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Treatment patterns associated with stroke prevention in patients with atrial fibrillation in three major cities in the People’s Republic of China

Authors Liu B, Liu LZ, Xuan J, Luo M, Li Y, Duan C, Cheng H, Yang X

Received 5 June 2013

Accepted for publication 22 October 2013

Published 19 December 2013 Volume 2014:7 Pages 29—35

DOI https://doi.org/10.2147/IJGM.S49477

Checked for plagiarism Yes

Review by Single-blind

Peer reviewer comments 3

Bao Liu,1 Larry Z Liu,2,3 Jianwei Xuan,2 Man Luo,4 Yansheng Li,5 Chaohui Duan,6 Hongqin Cheng,7 Xiaohui Yang8

1School of Public Health, Fudan University, Shanghai, People’s Republic of China; 2Pfizer Inc, New York, NY, USA; 3Weill Medical College of Cornell University, New York, NY, USA; 4Zhongshan Hospital, Fudan University, Shanghai, People’s Republic of China; 5Renji Hospital, Shanghai Jiaotong University, Shanghai, People’s Republic of China; 6The Sun Yat-Sen Memorial Hospital, Sun Yat-Sen University, Guangzhou, People’s Republic of China; 7Xuanwu Hospital, Beijing, People’s Republic of China; 8Beijing Anzhen Hospital, Capital University of Medical Science, Beijing, People’s Republic of China

Background: Atrial fibrillation (AF) is associated with an increased risk of stroke. This study assessed treatment patterns associated with stroke prevention among patients with AF in three major cities of the People’s Republic of China.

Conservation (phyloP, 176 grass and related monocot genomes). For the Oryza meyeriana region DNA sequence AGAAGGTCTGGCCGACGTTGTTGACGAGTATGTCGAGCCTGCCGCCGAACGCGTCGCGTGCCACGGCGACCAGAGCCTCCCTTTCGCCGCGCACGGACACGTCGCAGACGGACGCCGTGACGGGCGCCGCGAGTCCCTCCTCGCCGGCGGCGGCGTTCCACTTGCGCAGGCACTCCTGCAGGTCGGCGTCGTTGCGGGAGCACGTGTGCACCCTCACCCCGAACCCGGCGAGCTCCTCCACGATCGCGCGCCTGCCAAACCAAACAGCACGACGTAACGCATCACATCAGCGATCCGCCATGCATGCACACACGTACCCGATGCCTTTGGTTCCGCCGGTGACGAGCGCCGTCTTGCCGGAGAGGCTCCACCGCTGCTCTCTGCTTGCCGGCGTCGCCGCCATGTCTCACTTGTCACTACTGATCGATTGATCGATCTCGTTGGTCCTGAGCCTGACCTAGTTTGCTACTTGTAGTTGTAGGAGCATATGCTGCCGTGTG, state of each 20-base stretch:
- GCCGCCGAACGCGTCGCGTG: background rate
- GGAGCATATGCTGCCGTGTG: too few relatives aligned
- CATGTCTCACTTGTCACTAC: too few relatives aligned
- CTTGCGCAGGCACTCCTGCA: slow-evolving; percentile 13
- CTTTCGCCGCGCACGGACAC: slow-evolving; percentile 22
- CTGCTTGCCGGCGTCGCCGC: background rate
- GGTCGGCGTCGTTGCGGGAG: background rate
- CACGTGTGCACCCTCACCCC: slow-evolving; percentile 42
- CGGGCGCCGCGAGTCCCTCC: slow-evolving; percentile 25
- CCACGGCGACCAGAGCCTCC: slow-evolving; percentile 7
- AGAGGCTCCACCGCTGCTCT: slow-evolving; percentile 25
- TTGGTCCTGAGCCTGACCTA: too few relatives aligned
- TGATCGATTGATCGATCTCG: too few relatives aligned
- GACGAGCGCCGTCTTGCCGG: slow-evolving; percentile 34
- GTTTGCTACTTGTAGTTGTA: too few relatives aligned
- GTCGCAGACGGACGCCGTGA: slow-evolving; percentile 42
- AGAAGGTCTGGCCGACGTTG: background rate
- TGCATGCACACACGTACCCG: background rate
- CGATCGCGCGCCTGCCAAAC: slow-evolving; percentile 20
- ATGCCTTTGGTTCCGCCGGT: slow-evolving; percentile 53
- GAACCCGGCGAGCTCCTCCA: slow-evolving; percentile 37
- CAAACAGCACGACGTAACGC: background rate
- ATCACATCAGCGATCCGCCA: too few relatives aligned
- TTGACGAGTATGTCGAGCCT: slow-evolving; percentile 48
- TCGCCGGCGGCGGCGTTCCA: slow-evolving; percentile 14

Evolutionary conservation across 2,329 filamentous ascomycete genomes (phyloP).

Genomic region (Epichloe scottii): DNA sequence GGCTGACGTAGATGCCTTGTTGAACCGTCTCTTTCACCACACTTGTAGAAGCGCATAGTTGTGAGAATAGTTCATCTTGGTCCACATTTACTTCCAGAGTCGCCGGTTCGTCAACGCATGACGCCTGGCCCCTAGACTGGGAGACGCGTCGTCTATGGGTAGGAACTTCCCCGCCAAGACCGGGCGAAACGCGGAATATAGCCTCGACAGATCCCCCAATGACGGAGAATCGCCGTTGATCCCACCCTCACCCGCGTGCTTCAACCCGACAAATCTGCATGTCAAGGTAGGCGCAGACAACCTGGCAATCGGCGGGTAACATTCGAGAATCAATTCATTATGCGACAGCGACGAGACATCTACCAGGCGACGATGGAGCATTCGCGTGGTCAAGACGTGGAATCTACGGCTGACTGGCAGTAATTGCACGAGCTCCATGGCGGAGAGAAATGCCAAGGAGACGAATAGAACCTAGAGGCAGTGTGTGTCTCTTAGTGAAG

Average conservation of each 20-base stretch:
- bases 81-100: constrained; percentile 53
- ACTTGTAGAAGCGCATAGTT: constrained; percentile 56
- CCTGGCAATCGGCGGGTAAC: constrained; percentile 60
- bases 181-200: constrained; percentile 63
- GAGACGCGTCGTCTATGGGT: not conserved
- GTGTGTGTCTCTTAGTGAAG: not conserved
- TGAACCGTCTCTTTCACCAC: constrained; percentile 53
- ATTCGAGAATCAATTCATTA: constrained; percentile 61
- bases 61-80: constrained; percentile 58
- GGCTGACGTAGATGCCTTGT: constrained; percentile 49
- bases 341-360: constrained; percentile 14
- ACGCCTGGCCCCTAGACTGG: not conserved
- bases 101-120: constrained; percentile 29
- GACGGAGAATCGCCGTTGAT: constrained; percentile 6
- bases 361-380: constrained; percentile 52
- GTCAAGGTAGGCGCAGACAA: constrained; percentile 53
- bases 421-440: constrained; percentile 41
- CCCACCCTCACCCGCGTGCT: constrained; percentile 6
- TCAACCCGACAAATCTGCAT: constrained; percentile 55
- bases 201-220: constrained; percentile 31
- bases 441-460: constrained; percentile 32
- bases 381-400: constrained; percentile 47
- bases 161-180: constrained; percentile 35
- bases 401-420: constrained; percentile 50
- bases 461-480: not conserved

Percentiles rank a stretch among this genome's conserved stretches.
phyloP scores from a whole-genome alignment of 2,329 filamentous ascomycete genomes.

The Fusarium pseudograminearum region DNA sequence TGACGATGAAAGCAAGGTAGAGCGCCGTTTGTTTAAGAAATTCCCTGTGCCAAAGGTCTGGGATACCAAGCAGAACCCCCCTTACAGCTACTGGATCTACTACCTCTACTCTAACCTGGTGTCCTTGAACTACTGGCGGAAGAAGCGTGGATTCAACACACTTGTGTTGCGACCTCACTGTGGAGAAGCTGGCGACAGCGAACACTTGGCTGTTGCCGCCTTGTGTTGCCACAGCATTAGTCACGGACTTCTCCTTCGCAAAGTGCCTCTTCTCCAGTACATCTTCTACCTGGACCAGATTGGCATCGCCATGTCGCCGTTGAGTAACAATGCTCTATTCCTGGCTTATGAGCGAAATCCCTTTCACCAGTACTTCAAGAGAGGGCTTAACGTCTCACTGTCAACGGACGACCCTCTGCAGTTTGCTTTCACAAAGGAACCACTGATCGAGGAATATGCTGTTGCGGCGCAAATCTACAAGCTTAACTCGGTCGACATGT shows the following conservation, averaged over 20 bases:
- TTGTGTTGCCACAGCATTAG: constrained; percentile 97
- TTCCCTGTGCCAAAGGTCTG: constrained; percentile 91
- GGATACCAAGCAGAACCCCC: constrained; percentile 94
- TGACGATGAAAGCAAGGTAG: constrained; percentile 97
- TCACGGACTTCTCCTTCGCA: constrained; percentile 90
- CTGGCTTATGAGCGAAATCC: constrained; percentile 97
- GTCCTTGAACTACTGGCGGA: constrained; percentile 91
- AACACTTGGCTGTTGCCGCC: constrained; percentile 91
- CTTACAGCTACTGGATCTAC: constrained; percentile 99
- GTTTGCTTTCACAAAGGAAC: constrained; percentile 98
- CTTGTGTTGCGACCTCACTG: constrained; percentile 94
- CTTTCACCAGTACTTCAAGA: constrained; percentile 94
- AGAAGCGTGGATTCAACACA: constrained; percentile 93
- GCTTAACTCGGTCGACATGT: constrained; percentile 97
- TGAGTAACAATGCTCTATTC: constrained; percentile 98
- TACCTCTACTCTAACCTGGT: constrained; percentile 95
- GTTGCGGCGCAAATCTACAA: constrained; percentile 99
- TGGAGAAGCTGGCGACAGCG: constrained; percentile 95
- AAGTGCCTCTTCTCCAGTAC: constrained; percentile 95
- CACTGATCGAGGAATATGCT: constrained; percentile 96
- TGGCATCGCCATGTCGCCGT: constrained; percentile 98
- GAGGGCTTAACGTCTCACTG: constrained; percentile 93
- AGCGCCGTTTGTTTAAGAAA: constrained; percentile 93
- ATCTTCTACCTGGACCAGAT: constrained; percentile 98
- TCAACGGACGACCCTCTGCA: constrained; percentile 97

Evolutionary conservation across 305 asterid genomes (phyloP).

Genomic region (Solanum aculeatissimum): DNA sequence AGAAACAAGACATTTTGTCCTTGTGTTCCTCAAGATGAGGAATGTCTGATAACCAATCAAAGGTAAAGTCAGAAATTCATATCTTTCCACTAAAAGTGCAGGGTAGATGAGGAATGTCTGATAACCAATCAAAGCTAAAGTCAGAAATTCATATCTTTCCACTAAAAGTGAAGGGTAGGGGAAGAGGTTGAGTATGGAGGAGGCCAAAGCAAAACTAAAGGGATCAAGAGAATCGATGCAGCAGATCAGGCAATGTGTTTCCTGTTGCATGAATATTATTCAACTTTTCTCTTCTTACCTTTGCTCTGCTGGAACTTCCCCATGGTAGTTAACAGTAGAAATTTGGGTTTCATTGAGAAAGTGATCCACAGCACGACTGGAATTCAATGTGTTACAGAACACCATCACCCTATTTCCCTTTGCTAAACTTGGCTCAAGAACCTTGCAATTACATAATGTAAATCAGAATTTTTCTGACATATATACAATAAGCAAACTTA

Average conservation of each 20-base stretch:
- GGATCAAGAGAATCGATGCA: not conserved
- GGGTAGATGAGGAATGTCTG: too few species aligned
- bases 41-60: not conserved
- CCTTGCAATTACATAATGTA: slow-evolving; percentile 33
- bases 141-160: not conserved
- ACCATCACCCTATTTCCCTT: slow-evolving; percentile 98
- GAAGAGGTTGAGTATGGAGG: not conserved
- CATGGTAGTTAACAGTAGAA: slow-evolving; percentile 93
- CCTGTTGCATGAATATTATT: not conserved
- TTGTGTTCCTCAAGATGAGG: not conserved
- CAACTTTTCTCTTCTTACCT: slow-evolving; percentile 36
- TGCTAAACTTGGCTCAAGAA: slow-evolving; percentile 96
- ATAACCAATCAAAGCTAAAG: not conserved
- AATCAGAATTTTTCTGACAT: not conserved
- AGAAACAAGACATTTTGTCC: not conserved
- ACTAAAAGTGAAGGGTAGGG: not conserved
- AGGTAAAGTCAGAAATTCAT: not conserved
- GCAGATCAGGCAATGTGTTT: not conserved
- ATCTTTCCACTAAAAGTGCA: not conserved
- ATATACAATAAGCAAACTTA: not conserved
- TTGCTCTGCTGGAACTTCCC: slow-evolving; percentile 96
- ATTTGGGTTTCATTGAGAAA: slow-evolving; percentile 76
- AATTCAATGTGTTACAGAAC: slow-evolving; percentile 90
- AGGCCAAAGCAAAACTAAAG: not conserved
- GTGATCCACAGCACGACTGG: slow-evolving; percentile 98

Methods: A random sample of 2,862 medical charts for patients with AF at six tertiary hospitals located in Beijing, Shanghai, and Guangzhou between 2003 and 2008 were reviewed. Patient demographics, clinical characteristics, and treatment patterns were extracted from medical charts. Antithrombotic regimens included antiplatelets, anticoagulants, and a combination of both. Descriptive analyses were performed to summarize basic antithrombotic patterns. A logistic regression model examined demographic and clinical factors associated with antithrombotic treatment patterns.
Results: Of the patient sample, 55% were male, the average age was 72 years (49% ≥75 years), 15% had valvular AF, 78% had nonvalvular AF, and the remainder had unspecified AF. CHADS2 scores ≥2 were reported for 53% of patients. Antithrombotic treatment was not received by 17% of patients during hospitalization, and 66% did not receive warfarin. Among patients with valvular or nonvalvular AF, 33%, 30%, and 20% received antiplatelet, anticoagulation, and antiplatelet plus anticoagulation treatments, respectively. For patients with CHADS2 scores of 0, 1, 2, 3, and ≥4, 52%, 42%, 28%, 21%, and 21%, respectively, were treated with warfarin. Predictors of no antithrombotic treatment included age and hospital location.
Conclusion: Anticoagulation therapy was underused in Chinese patients with AF. Antithrombotic treatment was not associated with stroke risk. Further studies need to examine the clinical consequences of various antithrombotic treatment patterns in Chinese patients with AF.

Keywords: atrial fibrillation, stroke prevention, antithrombotic treatment, China

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